Toronto honors the memory of 215 children buried at Kamloops residential school
On Sunday evening, 30th of May, members of Indigenous communities in Toronto came to Nathan Phillips Square in order to honor 215 children, whose remains were found in a residential school’s area in Kamloops, British Columbia. Those who came lighted candles while singing songs and dancing to the sounds of drumbeats in the memory of the lost children’s lives. Many of those who attended the memorial, left children’s shoes in the center of the square as a symbol of the great tragedy.
The remains that had been discovered with a ground-penetrating radar at the Kamloops Indian Residential School in Tk’emlúps te Secwépemc Indigenous territory, were made public on Thursday. On Friday, the Six Nations of Grand River Elected Council expressed their deep condolences to the affected families and their home communities.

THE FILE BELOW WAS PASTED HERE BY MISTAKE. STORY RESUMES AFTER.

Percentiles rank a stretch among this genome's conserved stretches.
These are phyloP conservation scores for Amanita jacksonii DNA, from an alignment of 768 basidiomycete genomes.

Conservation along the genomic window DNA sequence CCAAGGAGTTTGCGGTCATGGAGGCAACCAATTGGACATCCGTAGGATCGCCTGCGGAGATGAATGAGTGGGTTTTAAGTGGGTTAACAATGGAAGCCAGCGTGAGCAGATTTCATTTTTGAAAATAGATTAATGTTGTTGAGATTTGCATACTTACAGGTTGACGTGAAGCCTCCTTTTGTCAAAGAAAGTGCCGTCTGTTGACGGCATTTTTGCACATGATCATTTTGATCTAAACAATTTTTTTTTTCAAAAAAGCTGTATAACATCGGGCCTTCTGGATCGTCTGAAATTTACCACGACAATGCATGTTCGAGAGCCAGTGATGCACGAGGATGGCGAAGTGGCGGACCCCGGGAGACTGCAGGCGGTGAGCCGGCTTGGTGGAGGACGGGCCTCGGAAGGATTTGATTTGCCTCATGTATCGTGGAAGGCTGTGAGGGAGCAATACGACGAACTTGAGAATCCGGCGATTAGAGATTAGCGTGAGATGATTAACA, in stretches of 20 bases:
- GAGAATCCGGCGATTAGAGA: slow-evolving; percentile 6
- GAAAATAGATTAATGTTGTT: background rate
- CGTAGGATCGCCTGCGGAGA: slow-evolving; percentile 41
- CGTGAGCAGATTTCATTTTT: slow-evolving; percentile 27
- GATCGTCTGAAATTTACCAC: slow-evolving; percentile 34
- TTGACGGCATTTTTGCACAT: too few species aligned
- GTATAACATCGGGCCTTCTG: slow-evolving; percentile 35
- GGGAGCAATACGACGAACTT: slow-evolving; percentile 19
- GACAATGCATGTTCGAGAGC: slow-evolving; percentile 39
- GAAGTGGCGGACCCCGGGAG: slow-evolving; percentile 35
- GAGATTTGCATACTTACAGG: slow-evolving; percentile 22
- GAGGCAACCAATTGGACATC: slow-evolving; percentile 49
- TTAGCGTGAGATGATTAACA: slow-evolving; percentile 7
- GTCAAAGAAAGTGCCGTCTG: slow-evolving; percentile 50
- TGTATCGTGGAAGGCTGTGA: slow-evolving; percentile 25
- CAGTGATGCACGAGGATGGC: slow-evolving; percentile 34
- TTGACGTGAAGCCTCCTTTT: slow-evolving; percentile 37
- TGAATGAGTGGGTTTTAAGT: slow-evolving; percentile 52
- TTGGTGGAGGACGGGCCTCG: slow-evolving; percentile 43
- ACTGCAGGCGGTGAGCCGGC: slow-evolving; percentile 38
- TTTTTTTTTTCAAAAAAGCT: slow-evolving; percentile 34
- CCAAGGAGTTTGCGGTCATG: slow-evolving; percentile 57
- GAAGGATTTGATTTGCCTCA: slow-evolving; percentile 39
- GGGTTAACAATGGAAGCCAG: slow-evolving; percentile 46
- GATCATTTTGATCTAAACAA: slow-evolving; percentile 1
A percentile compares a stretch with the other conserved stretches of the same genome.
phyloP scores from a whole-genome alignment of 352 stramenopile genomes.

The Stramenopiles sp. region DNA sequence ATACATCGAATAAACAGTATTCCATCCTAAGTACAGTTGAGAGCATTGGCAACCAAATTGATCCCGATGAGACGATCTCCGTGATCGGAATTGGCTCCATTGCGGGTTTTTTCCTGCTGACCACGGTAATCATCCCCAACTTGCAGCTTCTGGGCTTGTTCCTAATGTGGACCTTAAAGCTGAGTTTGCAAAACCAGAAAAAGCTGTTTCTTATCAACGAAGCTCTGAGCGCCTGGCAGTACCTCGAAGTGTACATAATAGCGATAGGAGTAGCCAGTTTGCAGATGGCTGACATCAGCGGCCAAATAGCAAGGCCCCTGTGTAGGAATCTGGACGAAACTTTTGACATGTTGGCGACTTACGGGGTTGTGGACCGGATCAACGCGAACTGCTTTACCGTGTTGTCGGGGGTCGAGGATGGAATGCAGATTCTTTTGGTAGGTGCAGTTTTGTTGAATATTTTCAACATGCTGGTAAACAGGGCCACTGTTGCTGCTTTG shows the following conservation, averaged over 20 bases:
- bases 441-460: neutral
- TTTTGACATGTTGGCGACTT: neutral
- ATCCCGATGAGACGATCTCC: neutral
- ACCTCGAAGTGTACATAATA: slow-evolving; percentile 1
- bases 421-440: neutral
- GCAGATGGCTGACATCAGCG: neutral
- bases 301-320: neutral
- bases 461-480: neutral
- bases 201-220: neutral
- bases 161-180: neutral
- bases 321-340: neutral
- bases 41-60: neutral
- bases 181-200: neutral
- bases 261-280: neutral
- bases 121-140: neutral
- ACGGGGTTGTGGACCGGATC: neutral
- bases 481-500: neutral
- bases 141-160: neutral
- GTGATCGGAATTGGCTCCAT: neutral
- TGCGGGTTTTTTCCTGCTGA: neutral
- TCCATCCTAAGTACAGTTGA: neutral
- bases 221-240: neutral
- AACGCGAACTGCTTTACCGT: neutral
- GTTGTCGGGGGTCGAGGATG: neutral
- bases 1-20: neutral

Since the 19th century to the late 1990s, when the last school was closed, First Nation children were obliged to attend state-funded Christian schools where they were forbidden to speak their Native languages. According to the National Centre for Truth and Reconciliation, official records indicate more than 4000 children’s deaths in schools. However in reality those numbers are likely to be much higher.
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